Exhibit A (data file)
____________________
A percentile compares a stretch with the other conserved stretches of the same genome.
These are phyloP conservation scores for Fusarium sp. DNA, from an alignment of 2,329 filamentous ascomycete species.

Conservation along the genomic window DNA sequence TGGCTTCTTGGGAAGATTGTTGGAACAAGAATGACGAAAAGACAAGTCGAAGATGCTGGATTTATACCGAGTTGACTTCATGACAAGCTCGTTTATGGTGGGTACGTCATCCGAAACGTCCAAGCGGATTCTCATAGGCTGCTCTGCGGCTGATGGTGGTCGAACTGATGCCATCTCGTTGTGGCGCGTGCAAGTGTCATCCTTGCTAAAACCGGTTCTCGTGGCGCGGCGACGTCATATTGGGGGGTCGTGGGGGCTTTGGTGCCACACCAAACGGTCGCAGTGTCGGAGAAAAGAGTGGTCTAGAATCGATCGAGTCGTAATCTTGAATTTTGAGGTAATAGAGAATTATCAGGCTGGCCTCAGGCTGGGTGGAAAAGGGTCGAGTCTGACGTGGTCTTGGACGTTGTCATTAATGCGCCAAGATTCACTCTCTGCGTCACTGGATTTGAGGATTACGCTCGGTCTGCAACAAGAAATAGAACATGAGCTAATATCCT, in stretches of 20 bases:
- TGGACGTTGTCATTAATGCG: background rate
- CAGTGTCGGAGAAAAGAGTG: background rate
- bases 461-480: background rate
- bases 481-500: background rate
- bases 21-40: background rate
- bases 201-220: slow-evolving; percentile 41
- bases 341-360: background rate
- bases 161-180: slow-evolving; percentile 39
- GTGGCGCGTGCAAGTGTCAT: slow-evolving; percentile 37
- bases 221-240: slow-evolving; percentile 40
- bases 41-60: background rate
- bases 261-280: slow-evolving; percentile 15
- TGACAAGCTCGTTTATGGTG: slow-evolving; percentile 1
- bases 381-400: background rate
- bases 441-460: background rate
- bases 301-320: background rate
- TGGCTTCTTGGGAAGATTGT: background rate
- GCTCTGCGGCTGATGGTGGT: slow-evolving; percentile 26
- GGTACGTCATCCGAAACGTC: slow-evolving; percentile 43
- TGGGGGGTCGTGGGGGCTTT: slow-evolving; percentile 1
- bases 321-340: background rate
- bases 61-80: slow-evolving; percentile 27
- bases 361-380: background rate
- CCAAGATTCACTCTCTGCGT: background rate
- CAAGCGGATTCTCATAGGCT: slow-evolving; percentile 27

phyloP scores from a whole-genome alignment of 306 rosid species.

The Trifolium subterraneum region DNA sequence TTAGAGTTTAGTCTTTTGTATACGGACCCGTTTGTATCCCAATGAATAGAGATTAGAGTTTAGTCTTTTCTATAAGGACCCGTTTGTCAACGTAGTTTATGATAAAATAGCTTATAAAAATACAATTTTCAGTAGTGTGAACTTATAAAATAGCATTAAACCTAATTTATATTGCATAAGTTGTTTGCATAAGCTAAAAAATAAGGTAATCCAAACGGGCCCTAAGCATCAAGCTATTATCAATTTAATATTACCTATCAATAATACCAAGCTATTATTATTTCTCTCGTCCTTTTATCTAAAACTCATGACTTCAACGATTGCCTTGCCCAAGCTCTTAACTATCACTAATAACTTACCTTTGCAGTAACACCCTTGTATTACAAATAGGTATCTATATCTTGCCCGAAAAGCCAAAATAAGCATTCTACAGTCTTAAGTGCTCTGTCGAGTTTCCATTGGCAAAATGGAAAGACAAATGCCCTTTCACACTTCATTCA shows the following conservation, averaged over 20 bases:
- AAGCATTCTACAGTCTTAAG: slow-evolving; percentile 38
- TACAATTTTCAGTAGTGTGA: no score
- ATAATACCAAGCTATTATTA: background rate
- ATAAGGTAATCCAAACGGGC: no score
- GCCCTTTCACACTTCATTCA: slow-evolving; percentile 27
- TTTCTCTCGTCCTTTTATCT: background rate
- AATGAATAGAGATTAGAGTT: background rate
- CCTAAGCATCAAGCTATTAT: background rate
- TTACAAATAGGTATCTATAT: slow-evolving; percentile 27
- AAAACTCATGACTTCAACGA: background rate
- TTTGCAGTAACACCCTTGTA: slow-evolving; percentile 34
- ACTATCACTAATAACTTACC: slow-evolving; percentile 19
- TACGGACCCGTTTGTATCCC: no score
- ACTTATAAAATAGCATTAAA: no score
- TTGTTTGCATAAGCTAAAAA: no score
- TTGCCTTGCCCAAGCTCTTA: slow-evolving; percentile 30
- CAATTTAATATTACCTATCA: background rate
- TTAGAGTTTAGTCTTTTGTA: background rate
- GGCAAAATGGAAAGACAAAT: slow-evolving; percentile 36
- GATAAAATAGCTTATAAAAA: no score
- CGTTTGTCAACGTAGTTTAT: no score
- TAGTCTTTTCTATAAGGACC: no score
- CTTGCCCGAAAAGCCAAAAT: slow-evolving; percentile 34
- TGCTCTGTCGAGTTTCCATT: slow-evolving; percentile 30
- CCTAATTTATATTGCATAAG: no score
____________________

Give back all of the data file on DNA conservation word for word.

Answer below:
A percentile compares a stretch with the other conserved stretches of the same genome.
These are phyloP conservation scores for Fusarium sp. DNA, from an alignment of 2,329 filamentous ascomycete species.

Conservation along the genomic window DNA sequence TGGCTTCTTGGGAAGATTGTTGGAACAAGAATGACGAAAAGACAAGTCGAAGATGCTGGATTTATACCGAGTTGACTTCATGACAAGCTCGTTTATGGTGGGTACGTCATCCGAAACGTCCAAGCGGATTCTCATAGGCTGCTCTGCGGCTGATGGTGGTCGAACTGATGCCATCTCGTTGTGGCGCGTGCAAGTGTCATCCTTGCTAAAACCGGTTCTCGTGGCGCGGCGACGTCATATTGGGGGGTCGTGGGGGCTTTGGTGCCACACCAAACGGTCGCAGTGTCGGAGAAAAGAGTGGTCTAGAATCGATCGAGTCGTAATCTTGAATTTTGAGGTAATAGAGAATTATCAGGCTGGCCTCAGGCTGGGTGGAAAAGGGTCGAGTCTGACGTGGTCTTGGACGTTGTCATTAATGCGCCAAGATTCACTCTCTGCGTCACTGGATTTGAGGATTACGCTCGGTCTGCAACAAGAAATAGAACATGAGCTAATATCCT, in stretches of 20 bases:
- TGGACGTTGTCATTAATGCG: background rate
- CAGTGTCGGAGAAAAGAGTG: background rate
- bases 461-480: background rate
- bases 481-500: background rate
- bases 21-40: background rate
- bases 201-220: slow-evolving; percentile 41
- bases 341-360: background rate
- bases 161-180: slow-evolving; percentile 39
- GTGGCGCGTGCAAGTGTCAT: slow-evolving; percentile 37
- bases 221-240: slow-evolving; percentile 40
- bases 41-60: background rate
- bases 261-280: slow-evolving; percentile 15
- TGACAAGCTCGTTTATGGTG: slow-evolving; percentile 1
- bases 381-400: background rate
- bases 441-460: background rate
- bases 301-320: background rate
- TGGCTTCTTGGGAAGATTGT: background rate
- GCTCTGCGGCTGATGGTGGT: slow-evolving; percentile 26
- GGTACGTCATCCGAAACGTC: slow-evolving; percentile 43
- TGGGGGGTCGTGGGGGCTTT: slow-evolving; percentile 1
- bases 321-340: background rate
- bases 61-80: slow-evolving; percentile 27
- bases 361-380: background rate
- CCAAGATTCACTCTCTGCGT: background rate
- CAAGCGGATTCTCATAGGCT: slow-evolving; percentile 27

phyloP scores from a whole-genome alignment of 306 rosid species.

The Trifolium subterraneum region DNA sequence TTAGAGTTTAGTCTTTTGTATACGGACCCGTTTGTATCCCAATGAATAGAGATTAGAGTTTAGTCTTTTCTATAAGGACCCGTTTGTCAACGTAGTTTATGATAAAATAGCTTATAAAAATACAATTTTCAGTAGTGTGAACTTATAAAATAGCATTAAACCTAATTTATATTGCATAAGTTGTTTGCATAAGCTAAAAAATAAGGTAATCCAAACGGGCCCTAAGCATCAAGCTATTATCAATTTAATATTACCTATCAATAATACCAAGCTATTATTATTTCTCTCGTCCTTTTATCTAAAACTCATGACTTCAACGATTGCCTTGCCCAAGCTCTTAACTATCACTAATAACTTACCTTTGCAGTAACACCCTTGTATTACAAATAGGTATCTATATCTTGCCCGAAAAGCCAAAATAAGCATTCTACAGTCTTAAGTGCTCTGTCGAGTTTCCATTGGCAAAATGGAAAGACAAATGCCCTTTCACACTTCATTCA shows the following conservation, averaged over 20 bases:
- AAGCATTCTACAGTCTTAAG: slow-evolving; percentile 38
- TACAATTTTCAGTAGTGTGA: no score
- ATAATACCAAGCTATTATTA: background rate
- ATAAGGTAATCCAAACGGGC: no score
- GCCCTTTCACACTTCATTCA: slow-evolving; percentile 27
- TTTCTCTCGTCCTTTTATCT: background rate
- AATGAATAGAGATTAGAGTT: background rate
- CCTAAGCATCAAGCTATTAT: background rate
- TTACAAATAGGTATCTATAT: slow-evolving; percentile 27
- AAAACTCATGACTTCAACGA: background rate
- TTTGCAGTAACACCCTTGTA: slow-evolving; percentile 34
- ACTATCACTAATAACTTACC: slow-evolving; percentile 19
- TACGGACCCGTTTGTATCCC: no score
- ACTTATAAAATAGCATTAAA: no score
- TTGTTTGCATAAGCTAAAAA: no score
- TTGCCTTGCCCAAGCTCTTA: slow-evolving; percentile 30
- CAATTTAATATTACCTATCA: background rate
- TTAGAGTTTAGTCTTTTGTA: background rate
- GGCAAAATGGAAAGACAAAT: slow-evolving; percentile 36
- GATAAAATAGCTTATAAAAA: no score
- CGTTTGTCAACGTAGTTTAT: no score
- TAGTCTTTTCTATAAGGACC: no score
- CTTGCCCGAAAAGCCAAAAT: slow-evolving; percentile 34
- TGCTCTGTCGAGTTTCCATT: slow-evolving; percentile 30
- CCTAATTTATATTGCATAAG: no score